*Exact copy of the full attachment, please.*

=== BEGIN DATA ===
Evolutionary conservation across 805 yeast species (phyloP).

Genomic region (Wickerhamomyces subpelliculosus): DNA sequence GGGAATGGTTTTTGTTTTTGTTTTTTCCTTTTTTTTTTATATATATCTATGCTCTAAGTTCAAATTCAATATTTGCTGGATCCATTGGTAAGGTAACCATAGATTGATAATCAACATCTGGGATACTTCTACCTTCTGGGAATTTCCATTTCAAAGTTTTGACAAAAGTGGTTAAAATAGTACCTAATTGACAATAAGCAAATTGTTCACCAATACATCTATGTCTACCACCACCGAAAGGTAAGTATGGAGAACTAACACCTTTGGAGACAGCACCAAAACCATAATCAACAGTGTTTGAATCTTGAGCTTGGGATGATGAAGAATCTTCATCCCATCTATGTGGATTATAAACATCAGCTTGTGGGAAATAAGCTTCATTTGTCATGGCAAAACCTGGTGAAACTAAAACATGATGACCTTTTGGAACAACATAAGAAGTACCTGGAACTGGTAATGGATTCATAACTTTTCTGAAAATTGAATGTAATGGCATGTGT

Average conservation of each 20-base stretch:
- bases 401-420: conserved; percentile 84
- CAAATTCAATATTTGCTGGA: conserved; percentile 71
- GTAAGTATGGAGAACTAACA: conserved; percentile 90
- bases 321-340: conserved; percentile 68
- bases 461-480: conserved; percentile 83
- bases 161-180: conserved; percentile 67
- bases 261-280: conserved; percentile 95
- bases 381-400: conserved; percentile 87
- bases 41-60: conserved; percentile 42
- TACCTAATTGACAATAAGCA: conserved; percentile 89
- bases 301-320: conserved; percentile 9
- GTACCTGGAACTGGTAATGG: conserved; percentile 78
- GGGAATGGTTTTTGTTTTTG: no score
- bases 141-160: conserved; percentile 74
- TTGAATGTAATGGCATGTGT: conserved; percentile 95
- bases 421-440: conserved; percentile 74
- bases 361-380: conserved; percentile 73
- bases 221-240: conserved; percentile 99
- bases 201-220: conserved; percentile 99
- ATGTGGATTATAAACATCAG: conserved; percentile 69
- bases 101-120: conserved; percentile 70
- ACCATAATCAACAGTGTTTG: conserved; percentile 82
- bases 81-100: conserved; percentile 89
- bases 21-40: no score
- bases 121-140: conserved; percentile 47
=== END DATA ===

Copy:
Evolutionary conservation across 805 yeast species (phyloP).

Genomic region (Wickerhamomyces subpelliculosus): DNA sequence GGGAATGGTTTTTGTTTTTGTTTTTTCCTTTTTTTTTTATATATATCTATGCTCTAAGTTCAAATTCAATATTTGCTGGATCCATTGGTAAGGTAACCATAGATTGATAATCAACATCTGGGATACTTCTACCTTCTGGGAATTTCCATTTCAAAGTTTTGACAAAAGTGGTTAAAATAGTACCTAATTGACAATAAGCAAATTGTTCACCAATACATCTATGTCTACCACCACCGAAAGGTAAGTATGGAGAACTAACACCTTTGGAGACAGCACCAAAACCATAATCAACAGTGTTTGAATCTTGAGCTTGGGATGATGAAGAATCTTCATCCCATCTATGTGGATTATAAACATCAGCTTGTGGGAAATAAGCTTCATTTGTCATGGCAAAACCTGGTGAAACTAAAACATGATGACCTTTTGGAACAACATAAGAAGTACCTGGAACTGGTAATGGATTCATAACTTTTCTGAAAATTGAATGTAATGGCATGTGT

Average conservation of each 20-base stretch:
- bases 401-420: conserved; percentile 84
- CAAATTCAATATTTGCTGGA: conserved; percentile 71
- GTAAGTATGGAGAACTAACA: conserved; percentile 90
- bases 321-340: conserved; percentile 68
- bases 461-480: conserved; percentile 83
- bases 161-180: conserved; percentile 67
- bases 261-280: conserved; percentile 95
- bases 381-400: conserved; percentile 87
- bases 41-60: conserved; percentile 42
- TACCTAATTGACAATAAGCA: conserved; percentile 89
- bases 301-320: conserved; percentile 9
- GTACCTGGAACTGGTAATGG: conserved; percentile 78
- GGGAATGGTTTTTGTTTTTG: no score
- bases 141-160: conserved; percentile 74
- TTGAATGTAATGGCATGTGT: conserved; percentile 95
- bases 421-440: conserved; percentile 74
- bases 361-380: conserved; percentile 73
- bases 221-240: conserved; percentile 99
- bases 201-220: conserved; percentile 99
- ATGTGGATTATAAACATCAG: conserved; percentile 69
- bases 101-120: conserved; percentile 70
- ACCATAATCAACAGTGTTTG: conserved; percentile 82
- bases 81-100: conserved; percentile 89
- bases 21-40: no score
- bases 121-140: conserved; percentile 47